Finding Common Ground, Indianapolis, March 2006
Algorithms Group Report
Richard Askey (University of Wisconsin)
Doug Clements (SUNY Buﬀalo)
Guershon Harel (facilitator, UC San Diego)
Audrey Jackson (Saint Louis Public Schools)
William McCallum (University of Arizona)
Joseph G. Rosenstein (Rutgers University)
Susan Jo Russell (Education Research Collaborative, TERC)
April 6, 2006
The four questions
- What is the mathematical nature of algorithms?
- What algorithms do we want to teach, and what are the
mathematical ideas behind them?
- Why do we want to teach algorithms, and what is the value of
- How do we teach them in such a way that the students appreciate
What is an Algorithm?
Key characteristics of an algorithm for the purposes of our discussion
- recurrence of a procedure within the overall process that occurs
until the process is exhausted
- generalizability to a large class of problems.
Two additional properties of algorithms are:
- Efficiency (running time relative to size of input)
- Transparency (visibility of the underlying properties being used)
Common algorithms for addition, subtraction, multiplication, and
division should be studied by students once they have developed a good
understanding of the meaning of those operations and have developed
ﬂuency with some more transparent algorithms and some other methods
that are not algorithms. While common algorithms for arithmetical
operations have the important qualities of eﬃciency and
generalizability, those qualities compete with the transparency that is
beneﬁcial for students who are at the stage of developing understanding
of the underlying concepts.
An example of what we mean by a transparent algorithm is the algorithm
below, which can help students become ﬂuent 48 with computation and
regrouping. The transparency of this 16 algorithm results from the
close link between the steps taken 14 and the explanations of those
steps. (Thus, when you add 4 50 tens and 1 ten, you get 5 tens, or 50;
you don’t get 5.)
The common algorithm below lacks this transparency: The compression of
this algorithm can obscure the mathematical structure of what is taking
place. Many students 148 never understand that when they “carry 1,” the
“1” refers to a 10. Moreover, the 1 that is “carried” magically appears
as a superscript, a notational complication that is problematic ifone
doesn’t understand why it is being introduced.
However, once students understand algorithms such as the ﬁrst algorithm
above, and have rehearsed both the method and its explanation, so that
they know it well (i.e., have reached ﬂuency in both the computational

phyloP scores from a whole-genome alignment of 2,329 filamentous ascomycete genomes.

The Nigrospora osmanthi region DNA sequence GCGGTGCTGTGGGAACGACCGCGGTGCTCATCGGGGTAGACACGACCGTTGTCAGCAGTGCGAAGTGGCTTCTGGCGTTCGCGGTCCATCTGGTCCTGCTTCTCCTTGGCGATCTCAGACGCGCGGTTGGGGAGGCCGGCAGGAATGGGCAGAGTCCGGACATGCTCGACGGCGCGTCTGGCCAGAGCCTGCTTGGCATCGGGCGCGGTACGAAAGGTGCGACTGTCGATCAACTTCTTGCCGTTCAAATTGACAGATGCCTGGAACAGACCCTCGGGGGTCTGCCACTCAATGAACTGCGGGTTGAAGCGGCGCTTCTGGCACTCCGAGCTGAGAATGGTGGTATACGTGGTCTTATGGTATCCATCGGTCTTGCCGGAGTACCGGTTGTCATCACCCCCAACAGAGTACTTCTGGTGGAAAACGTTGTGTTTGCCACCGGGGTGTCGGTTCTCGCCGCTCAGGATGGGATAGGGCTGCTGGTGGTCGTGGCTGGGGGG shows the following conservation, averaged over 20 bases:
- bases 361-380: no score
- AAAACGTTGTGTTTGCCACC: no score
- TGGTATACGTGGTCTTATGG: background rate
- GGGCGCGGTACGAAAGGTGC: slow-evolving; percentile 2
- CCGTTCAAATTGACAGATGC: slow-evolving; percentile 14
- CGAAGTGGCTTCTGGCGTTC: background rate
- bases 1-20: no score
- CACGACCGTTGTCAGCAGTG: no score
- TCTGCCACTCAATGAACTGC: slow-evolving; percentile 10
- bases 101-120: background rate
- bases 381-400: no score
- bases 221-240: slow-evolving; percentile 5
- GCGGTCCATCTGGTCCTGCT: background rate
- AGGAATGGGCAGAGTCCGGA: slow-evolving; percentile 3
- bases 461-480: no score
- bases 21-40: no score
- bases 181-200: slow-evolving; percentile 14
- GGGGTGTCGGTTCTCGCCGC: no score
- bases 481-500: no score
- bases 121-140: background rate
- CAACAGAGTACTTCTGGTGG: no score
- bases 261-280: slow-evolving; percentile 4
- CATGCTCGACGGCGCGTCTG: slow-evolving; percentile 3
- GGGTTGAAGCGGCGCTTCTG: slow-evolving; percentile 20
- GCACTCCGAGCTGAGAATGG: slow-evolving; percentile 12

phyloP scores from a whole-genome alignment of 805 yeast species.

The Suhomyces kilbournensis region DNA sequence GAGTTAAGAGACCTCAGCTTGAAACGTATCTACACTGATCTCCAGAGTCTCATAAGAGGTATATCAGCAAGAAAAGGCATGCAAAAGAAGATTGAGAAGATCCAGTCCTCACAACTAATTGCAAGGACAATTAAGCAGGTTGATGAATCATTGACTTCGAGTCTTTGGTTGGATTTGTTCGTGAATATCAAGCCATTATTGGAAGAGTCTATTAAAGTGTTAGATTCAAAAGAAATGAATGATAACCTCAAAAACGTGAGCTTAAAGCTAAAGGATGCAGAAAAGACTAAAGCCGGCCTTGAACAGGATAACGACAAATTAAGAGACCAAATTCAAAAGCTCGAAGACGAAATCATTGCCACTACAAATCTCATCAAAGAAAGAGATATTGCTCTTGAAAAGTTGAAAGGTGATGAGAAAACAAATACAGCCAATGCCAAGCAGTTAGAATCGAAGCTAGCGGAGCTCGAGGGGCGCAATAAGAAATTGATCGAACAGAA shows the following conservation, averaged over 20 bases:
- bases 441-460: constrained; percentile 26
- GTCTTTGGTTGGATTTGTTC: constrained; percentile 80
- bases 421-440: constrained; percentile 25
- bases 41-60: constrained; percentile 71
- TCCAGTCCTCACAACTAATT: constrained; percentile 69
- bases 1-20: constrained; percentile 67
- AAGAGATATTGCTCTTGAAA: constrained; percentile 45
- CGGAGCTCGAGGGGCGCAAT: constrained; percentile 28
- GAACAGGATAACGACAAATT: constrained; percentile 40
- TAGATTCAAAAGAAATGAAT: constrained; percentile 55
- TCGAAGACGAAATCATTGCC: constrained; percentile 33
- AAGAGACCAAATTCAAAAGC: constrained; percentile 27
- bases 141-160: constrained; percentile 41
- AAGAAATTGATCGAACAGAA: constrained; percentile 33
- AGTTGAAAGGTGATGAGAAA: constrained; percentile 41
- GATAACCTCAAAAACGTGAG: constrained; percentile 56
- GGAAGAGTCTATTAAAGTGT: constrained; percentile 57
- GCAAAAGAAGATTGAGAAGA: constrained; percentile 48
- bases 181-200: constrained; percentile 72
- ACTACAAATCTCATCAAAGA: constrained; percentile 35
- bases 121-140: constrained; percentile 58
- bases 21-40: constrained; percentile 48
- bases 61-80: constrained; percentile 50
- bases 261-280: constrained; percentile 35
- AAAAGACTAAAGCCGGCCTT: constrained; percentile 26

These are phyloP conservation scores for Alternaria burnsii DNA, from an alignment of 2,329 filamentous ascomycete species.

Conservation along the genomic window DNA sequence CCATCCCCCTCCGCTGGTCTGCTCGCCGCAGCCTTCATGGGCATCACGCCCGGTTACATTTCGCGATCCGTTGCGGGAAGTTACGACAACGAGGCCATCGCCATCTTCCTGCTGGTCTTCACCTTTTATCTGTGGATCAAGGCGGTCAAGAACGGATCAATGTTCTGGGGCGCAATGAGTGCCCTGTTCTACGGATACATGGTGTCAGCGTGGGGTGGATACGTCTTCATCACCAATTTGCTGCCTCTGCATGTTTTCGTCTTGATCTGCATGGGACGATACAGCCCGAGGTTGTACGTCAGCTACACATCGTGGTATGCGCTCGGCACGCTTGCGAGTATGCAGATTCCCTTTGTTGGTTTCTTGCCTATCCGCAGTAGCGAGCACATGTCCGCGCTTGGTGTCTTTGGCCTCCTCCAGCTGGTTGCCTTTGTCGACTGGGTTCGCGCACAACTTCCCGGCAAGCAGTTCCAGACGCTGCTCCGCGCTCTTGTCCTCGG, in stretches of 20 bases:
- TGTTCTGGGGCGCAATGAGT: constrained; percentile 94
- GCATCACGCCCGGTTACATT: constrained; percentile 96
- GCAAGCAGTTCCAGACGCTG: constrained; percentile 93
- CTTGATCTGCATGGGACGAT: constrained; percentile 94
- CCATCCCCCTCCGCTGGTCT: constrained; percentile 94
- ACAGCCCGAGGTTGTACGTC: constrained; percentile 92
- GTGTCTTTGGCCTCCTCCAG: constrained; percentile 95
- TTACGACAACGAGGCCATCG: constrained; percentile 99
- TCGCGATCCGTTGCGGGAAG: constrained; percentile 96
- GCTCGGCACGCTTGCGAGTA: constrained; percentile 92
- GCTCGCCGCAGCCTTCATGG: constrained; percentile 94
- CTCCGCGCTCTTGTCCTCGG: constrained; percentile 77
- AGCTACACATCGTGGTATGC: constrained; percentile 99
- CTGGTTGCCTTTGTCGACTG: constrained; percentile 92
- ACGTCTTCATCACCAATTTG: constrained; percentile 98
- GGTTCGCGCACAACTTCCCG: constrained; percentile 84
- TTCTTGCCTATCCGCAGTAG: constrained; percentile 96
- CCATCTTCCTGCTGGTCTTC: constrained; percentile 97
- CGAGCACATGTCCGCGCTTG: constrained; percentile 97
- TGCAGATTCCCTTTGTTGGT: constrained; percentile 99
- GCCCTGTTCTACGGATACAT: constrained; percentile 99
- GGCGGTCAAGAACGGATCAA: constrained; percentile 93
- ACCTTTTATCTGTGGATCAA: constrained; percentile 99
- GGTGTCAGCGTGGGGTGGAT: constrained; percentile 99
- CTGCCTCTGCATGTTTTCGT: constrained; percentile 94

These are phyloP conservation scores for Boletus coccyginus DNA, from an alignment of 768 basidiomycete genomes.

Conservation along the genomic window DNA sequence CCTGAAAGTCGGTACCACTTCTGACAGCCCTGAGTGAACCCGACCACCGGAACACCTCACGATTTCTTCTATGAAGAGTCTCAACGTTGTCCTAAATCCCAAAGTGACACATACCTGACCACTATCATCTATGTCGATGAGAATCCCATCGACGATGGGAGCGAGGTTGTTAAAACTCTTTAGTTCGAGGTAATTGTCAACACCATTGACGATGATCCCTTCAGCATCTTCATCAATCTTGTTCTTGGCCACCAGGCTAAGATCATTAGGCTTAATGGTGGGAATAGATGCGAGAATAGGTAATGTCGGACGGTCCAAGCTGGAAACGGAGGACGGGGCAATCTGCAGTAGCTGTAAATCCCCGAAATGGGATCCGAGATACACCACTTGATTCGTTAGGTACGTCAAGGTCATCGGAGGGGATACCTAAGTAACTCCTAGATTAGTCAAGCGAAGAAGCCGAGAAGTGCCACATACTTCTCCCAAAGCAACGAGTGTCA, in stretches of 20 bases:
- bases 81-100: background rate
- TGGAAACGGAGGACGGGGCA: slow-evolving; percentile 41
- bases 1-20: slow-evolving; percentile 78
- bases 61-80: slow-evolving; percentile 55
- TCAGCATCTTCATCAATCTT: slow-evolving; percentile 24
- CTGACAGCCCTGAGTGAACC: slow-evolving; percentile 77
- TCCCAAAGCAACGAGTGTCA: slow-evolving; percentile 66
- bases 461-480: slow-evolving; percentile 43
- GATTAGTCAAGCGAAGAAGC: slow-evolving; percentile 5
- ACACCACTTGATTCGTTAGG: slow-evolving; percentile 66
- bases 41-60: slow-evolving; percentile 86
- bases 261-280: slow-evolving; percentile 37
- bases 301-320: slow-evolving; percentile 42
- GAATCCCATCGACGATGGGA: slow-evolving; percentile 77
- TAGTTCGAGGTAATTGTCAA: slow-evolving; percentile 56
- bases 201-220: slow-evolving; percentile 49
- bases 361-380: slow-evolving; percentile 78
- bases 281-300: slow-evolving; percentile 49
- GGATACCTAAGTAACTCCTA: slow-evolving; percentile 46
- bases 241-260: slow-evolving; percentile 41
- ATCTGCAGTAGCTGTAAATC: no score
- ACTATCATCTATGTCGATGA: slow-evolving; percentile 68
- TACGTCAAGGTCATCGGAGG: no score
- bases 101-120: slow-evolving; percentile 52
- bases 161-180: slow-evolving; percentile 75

and conceptual aspects of addition), they then can proceed to the
Students also use methods that are not algorithms but embody important
mathematical ideas. An example of what we mean by a method that is not
an algorithm is the regrouping that occurs in the addition problem 74 +
28 = 72 + 30 = 102. This is an adaptation of a method which should be
taught earlier when students learn addition facts up to 20 by
decomposing into 10s.
Once the common algorithm is introduced, students should compare how
diﬀerent algorithms and methods work in a variety of cases. They can
compare eﬃcency and transparency of algorithms, decide which methods
are algorithms and which are not, and judge the correctness of
For example, one student calculates 169/13 using long division, another
uses the fact that 10 × 13 = 130, and that 3 more 13s make 169.
They can compare where the second student’s 130 appears in the long
division algorithm and thus come to a better understanding of that
In all of this, there is disagreement about the relative amount of time
that should be spent on diﬀerent components. For example, one position
is that most students need to spend a great deal of time progressing
from transparent to common algorithms, and that the invention and
analysis of algorithms is a vibrant valid mathematical activity in
itself. Another position is that an early treatment of common
algorithms is important because it forms a good basis for a rich study
of word problems. Some of us think that both approaches could be
workable, others don’t.
Where do YOU go from here?
- How will this be used so that it actually has an eﬀect?
- How is this understanding of common ground to be used to help
others ﬁnd common ground?
- How will this document be integrated with the previous common
ground document and other documents from this meeting?
- How will this be used in a way that is beneﬁcial to teachers and
- How will you guard against misinterpretation and mindless
application of this document?